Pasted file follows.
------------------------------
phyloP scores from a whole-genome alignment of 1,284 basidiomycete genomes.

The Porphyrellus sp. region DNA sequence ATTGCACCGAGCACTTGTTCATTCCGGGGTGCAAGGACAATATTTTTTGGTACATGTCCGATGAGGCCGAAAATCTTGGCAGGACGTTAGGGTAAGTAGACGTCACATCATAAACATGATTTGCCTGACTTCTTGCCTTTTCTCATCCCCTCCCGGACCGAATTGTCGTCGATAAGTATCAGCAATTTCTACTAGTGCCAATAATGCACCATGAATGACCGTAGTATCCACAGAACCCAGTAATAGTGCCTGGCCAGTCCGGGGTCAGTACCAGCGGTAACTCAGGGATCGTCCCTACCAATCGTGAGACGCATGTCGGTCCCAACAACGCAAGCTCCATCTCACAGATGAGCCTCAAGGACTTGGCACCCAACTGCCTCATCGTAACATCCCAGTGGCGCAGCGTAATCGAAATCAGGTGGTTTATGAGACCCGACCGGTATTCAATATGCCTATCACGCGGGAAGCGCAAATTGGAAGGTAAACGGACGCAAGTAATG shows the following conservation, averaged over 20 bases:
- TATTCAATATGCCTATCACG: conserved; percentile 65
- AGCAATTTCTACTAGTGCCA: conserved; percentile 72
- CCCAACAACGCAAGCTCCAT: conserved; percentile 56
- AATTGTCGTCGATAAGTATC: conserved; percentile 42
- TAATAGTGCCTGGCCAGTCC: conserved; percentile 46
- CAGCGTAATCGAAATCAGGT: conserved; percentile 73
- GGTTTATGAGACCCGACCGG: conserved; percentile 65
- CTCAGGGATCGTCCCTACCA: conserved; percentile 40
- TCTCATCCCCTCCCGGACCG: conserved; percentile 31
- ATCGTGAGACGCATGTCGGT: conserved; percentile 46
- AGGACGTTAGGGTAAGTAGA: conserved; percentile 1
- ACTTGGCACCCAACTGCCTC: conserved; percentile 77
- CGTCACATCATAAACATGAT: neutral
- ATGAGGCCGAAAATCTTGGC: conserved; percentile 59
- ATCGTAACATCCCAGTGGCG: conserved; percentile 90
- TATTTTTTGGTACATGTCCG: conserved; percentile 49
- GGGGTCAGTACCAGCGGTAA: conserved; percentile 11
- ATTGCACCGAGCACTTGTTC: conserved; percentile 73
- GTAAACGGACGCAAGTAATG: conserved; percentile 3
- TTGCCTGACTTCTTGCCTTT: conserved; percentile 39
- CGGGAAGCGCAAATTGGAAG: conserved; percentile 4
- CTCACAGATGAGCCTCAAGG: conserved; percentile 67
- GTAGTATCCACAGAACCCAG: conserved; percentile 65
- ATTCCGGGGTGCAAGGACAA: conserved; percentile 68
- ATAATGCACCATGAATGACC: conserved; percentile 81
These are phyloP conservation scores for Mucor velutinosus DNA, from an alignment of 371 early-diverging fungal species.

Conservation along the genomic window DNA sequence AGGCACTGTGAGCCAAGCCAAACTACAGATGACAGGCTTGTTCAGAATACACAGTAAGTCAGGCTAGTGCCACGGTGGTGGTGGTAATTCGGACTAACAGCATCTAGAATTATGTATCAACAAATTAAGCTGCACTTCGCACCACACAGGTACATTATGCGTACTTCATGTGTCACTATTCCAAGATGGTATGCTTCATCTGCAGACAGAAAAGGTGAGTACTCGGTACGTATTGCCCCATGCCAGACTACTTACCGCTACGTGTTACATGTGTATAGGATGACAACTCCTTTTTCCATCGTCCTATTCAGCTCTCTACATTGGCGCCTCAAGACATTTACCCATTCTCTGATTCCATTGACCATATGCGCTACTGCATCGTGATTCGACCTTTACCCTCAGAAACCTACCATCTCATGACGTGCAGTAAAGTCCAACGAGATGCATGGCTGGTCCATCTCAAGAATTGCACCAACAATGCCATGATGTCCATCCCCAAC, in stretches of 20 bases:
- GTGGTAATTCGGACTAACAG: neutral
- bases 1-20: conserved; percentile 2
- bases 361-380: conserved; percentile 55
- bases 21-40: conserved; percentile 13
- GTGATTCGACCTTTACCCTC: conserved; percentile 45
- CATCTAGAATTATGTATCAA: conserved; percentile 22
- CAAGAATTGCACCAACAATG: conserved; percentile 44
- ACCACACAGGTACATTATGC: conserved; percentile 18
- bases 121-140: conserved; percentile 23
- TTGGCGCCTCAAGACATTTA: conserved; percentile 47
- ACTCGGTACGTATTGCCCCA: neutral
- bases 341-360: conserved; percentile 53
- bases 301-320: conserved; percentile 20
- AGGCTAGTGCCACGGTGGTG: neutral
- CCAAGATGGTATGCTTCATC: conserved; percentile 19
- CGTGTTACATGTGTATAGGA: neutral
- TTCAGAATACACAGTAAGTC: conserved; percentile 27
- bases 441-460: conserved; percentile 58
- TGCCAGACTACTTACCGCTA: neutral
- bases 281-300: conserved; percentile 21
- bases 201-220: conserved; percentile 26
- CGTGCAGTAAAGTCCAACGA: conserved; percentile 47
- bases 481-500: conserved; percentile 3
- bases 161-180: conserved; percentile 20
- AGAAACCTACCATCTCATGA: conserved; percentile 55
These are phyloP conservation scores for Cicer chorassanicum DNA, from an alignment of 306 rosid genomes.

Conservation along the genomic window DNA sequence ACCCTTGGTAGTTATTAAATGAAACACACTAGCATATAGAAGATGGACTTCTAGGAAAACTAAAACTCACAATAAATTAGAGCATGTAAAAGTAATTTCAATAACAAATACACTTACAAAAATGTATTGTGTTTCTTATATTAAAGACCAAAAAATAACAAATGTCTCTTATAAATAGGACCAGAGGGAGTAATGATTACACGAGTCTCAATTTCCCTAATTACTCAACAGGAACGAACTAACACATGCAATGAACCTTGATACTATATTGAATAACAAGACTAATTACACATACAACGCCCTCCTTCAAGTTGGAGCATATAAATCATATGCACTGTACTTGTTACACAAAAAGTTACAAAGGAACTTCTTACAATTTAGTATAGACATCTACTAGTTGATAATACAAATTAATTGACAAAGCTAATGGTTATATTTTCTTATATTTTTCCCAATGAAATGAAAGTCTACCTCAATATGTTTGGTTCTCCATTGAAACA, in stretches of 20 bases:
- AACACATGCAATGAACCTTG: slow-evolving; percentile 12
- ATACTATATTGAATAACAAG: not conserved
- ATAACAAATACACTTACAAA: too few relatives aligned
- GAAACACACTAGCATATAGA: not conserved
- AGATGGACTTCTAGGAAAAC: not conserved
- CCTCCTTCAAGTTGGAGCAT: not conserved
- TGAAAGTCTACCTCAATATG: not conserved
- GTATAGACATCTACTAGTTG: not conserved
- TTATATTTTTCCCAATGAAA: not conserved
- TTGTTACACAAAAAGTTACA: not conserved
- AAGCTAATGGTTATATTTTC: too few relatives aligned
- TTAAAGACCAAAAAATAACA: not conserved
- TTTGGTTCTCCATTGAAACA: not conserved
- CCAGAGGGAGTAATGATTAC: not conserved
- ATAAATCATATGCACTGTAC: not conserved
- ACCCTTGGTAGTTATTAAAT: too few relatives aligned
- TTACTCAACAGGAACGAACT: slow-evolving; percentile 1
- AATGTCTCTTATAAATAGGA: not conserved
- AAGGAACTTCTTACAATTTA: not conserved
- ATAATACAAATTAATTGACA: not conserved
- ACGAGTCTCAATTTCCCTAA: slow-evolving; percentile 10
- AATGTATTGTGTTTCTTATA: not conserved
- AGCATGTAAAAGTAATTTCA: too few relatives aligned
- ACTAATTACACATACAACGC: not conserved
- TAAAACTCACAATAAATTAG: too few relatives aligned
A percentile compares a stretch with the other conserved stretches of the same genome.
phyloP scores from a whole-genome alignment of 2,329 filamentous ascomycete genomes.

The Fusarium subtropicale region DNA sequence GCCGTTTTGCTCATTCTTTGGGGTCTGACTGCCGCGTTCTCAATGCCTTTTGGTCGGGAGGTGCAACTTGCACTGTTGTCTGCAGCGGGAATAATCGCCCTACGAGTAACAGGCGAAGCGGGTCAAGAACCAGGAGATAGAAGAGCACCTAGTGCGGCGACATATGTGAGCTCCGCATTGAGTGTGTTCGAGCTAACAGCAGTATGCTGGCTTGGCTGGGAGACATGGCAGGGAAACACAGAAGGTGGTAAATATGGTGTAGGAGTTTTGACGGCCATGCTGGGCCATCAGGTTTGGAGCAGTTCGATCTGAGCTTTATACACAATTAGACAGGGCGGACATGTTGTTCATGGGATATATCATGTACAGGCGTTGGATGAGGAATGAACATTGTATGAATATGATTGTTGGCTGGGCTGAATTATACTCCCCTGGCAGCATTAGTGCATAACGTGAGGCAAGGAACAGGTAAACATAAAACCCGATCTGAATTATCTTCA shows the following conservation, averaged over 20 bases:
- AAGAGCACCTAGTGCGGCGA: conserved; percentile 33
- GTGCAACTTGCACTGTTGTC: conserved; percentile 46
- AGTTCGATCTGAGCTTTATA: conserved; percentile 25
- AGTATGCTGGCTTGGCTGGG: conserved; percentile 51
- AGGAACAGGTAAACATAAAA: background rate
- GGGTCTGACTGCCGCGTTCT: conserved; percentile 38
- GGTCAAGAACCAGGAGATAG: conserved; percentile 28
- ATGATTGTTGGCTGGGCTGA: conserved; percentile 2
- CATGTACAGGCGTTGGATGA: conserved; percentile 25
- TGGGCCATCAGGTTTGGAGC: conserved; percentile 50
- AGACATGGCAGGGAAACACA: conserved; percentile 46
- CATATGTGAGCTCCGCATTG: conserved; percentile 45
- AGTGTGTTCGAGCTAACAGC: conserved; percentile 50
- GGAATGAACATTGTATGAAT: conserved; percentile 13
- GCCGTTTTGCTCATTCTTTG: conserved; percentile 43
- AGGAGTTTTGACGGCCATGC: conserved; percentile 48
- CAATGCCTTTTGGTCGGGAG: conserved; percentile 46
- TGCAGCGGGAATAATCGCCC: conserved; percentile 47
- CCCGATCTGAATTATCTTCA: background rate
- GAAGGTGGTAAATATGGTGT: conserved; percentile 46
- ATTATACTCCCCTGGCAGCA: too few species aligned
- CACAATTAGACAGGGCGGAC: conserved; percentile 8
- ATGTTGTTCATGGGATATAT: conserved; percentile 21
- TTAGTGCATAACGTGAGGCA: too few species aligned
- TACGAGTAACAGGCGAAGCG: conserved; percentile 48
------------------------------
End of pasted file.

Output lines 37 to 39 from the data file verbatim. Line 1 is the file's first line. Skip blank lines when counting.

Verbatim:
- ACCACACAGGTACATTATGC: conserved; percentile 18
- bases 121-140: conserved; percentile 23
- TTGGCGCCTCAAGACATTTA: conserved; percentile 47